"The Oxford Dictionary puts this height [mountain status] at 304.8 metres, or 1,000 feet
." Actually, the distinction of a mountain from a hill is arbitrary. For example, in the UK a hill has to rise 2,000 feet above the surrounding land to qualify as a mountain. Regardless, the project raised plenty of funds for the school and made a good story.
Having left the ferry terminal and found a place for coffee and other refreshments, Randall ordered a taxi to take us up Castle Hill. John soon arrived and was very willing to act as our tour-guide on the winding road to the top. There we wandered around the summit admiring the spectacular views. In addition to the modern thicket of communication towers, on the east side of the summit are the remains of an observation and communication post that overlooked Cleveland Bay during WWII.
View northeast from the summit of Castle Hill, looking over Townsville with Magnetic Island on the horizon
Turning to the inland view, we quickly realized that most of the city of Townsville is located to the west of Castle Hill. To the southwest is Stuart Mountain with a large army barracks and James Cook University at its base. Other mountains ring the plain in which the city resides. Closer to the base of Castle Hill, we could also see the road-circuit and pits for a big V8-car race that was scheduled for the weekend. Apparently, quite a few fans will watch with binoculars from where we were standing.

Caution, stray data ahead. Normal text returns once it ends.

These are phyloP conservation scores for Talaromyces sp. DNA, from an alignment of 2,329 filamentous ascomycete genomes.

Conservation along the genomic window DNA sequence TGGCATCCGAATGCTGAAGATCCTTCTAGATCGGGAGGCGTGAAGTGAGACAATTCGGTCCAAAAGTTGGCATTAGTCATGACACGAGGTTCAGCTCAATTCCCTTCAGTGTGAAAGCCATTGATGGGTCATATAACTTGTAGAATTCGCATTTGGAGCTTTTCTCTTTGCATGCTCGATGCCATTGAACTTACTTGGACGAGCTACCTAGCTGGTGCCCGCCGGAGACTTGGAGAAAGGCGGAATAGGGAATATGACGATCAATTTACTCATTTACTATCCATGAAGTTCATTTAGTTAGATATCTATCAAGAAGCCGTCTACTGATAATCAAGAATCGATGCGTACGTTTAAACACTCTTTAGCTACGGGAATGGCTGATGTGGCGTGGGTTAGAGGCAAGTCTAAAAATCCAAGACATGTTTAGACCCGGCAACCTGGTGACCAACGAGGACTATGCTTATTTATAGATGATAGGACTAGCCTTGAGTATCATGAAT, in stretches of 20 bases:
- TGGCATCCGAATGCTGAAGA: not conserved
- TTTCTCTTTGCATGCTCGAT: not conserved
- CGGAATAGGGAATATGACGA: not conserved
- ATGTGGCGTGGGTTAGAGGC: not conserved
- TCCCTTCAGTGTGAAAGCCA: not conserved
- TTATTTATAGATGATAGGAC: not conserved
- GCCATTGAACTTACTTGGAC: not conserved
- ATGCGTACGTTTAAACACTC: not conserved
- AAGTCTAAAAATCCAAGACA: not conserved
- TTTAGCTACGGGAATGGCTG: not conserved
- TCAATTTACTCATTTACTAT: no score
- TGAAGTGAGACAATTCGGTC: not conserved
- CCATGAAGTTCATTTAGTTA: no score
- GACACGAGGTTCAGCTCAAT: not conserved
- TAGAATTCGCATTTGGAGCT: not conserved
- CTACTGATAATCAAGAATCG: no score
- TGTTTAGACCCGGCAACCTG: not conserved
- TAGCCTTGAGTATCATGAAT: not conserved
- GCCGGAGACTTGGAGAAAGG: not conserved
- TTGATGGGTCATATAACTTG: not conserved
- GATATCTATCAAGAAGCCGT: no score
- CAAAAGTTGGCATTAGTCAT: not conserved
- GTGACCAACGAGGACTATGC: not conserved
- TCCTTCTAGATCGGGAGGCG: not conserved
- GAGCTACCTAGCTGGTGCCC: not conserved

Looking southwest from Castle Hill with Stuart Mountain on the skyline just right of center
Once we had thoroughly sated ourselves with the stunning views, we decided to walk down the Hill. There are several footpaths of varying degrees of difficulty and arriving at different points around the base of the Hill. We started down the road (knowing that it was not particularly steep) and cut across one corner on the Erythrina Track.
Castle Hill summit seen from our walk down the road
Once we got back on the road, Randall and I noticed a rather straggly tree with strange shaped leaves. This turned out to be a plant with a bit of an identity-crisis because its common name is bat's wing coral tree. Also known as grey corkwood, Erythrina vespertilio
(hence the name of the trail) is a tree native to north and north-east Australia.
The leaves of Erythrina vespertilio
certainly do bear a resemblance to a bat's wings
After a delicious lunch at Grandma's, we visited the Queens Gardens. Of the city's three botanical gardens, the Queens Gardens is the formal one. It has a couple of small mazes (not too complicated) but sadly, the central flower beds were between planting.
Castle Hill looms over the Queens Gardens with the pair of small mazes in the foreground
The Gardens had a variety of fig trees, an aviary with native birds (not very well labelled), and a section filled with various types of frangipani (Plumeria